Question: What type of superfoods has recently gained popularity in South Korea?
Answer: Super grains like lentils, quinoa and chia seeds.
According to the online Oxford Dictionary, “superfood” is “a nutrient-rich food considered to be especially beneficial for health and well-being”. Like people in other countries, Koreans are now more concerned about their health and well-being. In South Korea, there are some supermarkets which have specific sections for superfoods.
The most well-known Korean superfood is kimchi (김치), which is made of fermented vegetables. Kimchi contains dietary fibers and various vitamins and minerals and is low in calories. There are studies which revealed that kimchi can help fight against bacteria and cancer and prevent ageing and obesity. In 2006, the American monthly magazine, Health, chose kimchi as one of the five healthiest food in the world – the other four were India’s lentils, Spain’s olive oil, Greece’s yogurt and Japan’s soy foods.
Recently, another healthiest food, lentils, have gained popularity in South Korea. In May 2014, Lee Hyori, a Korean singer and entertainer well-known for her slim and healthy body figure, disclosed her breakfast menu (which included lentils) on her blog. She recommended boiling the lentils first and frying them with a little olive oil and vinegar. Monthly sales of lentils increased from 25 tons in May 2014 to 3,317 tons in September 2014. Although sales dipped in November 2014, the figure still stood at 2,593 tons. Comedian Yang Hae-rim published a lentil recipe book which was sold out in 15 days. The Koreans also start trying other super grains like quinoa and chia seeds.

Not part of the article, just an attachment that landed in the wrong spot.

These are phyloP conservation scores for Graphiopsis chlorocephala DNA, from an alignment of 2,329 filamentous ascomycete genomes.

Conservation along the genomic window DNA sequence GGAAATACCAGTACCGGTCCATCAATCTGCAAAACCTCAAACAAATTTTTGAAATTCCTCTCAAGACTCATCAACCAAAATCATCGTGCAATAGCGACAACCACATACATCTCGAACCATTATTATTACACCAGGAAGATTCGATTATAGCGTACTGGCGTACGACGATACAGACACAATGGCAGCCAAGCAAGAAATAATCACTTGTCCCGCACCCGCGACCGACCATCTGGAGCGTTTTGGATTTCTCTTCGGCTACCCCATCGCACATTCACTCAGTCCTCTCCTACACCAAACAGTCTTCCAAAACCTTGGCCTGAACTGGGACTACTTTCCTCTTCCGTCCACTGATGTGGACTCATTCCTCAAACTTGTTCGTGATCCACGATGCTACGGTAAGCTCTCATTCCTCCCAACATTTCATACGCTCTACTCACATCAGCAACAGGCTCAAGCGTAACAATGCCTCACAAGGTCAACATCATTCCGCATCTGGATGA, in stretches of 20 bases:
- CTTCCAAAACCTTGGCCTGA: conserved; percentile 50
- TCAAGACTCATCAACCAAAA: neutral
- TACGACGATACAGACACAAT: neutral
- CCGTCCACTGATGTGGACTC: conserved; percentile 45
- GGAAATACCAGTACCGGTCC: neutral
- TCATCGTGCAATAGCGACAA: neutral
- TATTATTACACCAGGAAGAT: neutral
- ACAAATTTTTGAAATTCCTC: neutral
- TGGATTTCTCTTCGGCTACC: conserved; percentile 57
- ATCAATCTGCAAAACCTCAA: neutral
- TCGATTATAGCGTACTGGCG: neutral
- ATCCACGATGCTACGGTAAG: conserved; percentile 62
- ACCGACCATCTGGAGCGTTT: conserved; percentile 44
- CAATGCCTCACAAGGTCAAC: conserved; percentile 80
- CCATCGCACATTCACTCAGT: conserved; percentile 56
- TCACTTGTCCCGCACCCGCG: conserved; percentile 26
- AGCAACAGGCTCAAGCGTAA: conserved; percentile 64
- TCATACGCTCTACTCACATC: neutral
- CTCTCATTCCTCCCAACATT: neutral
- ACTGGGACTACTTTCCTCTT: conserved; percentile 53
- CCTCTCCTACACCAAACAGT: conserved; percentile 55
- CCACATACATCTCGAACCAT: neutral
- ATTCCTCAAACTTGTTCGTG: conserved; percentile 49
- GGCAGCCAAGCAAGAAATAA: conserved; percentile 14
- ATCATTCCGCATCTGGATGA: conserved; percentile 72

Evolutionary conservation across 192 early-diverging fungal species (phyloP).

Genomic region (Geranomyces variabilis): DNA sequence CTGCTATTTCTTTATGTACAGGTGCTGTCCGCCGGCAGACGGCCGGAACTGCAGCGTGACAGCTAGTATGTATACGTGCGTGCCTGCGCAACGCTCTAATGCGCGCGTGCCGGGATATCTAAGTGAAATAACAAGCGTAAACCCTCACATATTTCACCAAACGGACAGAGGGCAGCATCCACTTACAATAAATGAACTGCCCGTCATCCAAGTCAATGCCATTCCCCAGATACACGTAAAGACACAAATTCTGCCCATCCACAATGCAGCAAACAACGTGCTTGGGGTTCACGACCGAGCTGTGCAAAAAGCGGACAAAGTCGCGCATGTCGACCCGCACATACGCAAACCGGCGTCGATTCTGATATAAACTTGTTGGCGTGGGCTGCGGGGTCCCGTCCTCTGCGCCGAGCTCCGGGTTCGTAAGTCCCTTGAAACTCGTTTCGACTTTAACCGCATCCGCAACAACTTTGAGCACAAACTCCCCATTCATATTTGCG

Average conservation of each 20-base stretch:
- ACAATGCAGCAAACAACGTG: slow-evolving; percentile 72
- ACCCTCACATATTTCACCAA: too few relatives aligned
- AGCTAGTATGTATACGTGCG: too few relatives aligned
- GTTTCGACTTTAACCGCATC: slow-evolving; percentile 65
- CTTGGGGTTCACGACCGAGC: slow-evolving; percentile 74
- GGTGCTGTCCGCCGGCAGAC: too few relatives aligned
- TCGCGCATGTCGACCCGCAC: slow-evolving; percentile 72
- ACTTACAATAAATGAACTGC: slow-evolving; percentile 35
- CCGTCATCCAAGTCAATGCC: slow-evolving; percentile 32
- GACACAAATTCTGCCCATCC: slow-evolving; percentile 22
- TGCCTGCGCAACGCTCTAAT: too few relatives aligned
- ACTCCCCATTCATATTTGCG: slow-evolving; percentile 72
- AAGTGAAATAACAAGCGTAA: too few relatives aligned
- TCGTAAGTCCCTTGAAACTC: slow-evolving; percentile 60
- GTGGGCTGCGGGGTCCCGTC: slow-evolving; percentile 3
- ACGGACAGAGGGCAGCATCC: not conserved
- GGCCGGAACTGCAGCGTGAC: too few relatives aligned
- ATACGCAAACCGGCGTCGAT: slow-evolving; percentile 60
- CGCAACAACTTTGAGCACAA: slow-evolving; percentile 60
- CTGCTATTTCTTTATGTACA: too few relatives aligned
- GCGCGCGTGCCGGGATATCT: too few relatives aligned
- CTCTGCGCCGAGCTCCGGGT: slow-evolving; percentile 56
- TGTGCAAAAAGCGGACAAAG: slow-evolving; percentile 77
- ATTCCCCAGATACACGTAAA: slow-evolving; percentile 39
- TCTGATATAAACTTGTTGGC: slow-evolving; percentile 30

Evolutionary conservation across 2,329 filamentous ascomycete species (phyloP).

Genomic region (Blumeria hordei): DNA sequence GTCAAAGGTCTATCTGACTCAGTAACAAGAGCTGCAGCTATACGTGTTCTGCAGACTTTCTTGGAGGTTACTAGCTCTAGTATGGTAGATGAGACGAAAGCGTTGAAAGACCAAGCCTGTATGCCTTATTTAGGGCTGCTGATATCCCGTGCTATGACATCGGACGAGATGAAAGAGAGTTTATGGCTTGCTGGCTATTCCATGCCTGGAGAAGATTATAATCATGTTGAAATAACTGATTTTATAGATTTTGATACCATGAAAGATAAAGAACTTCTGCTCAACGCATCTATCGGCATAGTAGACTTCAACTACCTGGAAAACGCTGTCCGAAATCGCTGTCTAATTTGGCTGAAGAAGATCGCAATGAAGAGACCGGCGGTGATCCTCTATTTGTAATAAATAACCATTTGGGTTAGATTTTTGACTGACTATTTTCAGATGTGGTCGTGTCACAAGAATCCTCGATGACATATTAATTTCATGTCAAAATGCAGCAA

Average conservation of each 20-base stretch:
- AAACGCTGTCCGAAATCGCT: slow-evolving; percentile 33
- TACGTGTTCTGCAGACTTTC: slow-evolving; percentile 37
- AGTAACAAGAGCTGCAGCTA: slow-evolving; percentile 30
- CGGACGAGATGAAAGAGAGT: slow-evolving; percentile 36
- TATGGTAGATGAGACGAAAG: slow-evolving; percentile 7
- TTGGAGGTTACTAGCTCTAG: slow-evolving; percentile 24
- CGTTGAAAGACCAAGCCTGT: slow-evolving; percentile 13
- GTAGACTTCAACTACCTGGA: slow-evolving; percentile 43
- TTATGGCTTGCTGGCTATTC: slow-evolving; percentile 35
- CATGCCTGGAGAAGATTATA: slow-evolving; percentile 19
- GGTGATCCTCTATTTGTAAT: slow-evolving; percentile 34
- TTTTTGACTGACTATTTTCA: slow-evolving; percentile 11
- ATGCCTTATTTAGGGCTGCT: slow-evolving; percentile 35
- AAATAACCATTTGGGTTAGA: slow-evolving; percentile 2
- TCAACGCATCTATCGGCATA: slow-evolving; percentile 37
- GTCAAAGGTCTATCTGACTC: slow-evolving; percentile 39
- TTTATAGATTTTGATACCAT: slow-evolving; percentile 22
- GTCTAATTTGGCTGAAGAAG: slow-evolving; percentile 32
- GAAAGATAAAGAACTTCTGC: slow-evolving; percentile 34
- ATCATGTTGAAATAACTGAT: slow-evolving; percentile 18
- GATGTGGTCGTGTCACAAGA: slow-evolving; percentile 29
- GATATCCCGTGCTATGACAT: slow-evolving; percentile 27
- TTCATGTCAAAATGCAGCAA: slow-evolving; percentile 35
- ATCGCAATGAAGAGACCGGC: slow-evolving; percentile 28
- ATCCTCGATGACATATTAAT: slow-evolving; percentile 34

The super grains are nutrient-rich. For example, when compared to brown rice, quinoa is low in calories and contains twice as much protein and four times as much calcium. Lentils contains nutrients such as potassium, calcium, protein and fiber which help lower cholesterol and mitigate cancer and heart-related problems. Chia seeds are rich in omega-3 fatty acids and minerals.
You may join the Koreans and consider adding some super grains to your diet. However, like other health foods, eating too much super grains may have negative effects like diarrhea and allergies. As always, a balanced diet should be the top priority.
Happy and healthy eating! 🙂
Reminder: The next blog post will be published on 2 February 2015. Watch this space!
Sohn Jung-in, ““Super grain’ craze hit Korea“, Arirang News, 2015-01-17
Joshua Hall, “Korea’s new health fad: Lentils“, The Wall Street Journal Asia, 2014-11-19
Ock Hyun-ju, “Lee Hyori’s breakfast recipe on blog“, The Korea Herald, 2014-05-30
“Magazine calls kimchi ‘health food’“, Dong-A Ilbo, 2006-03-27
“Kimchi“, Korea Tourism Organization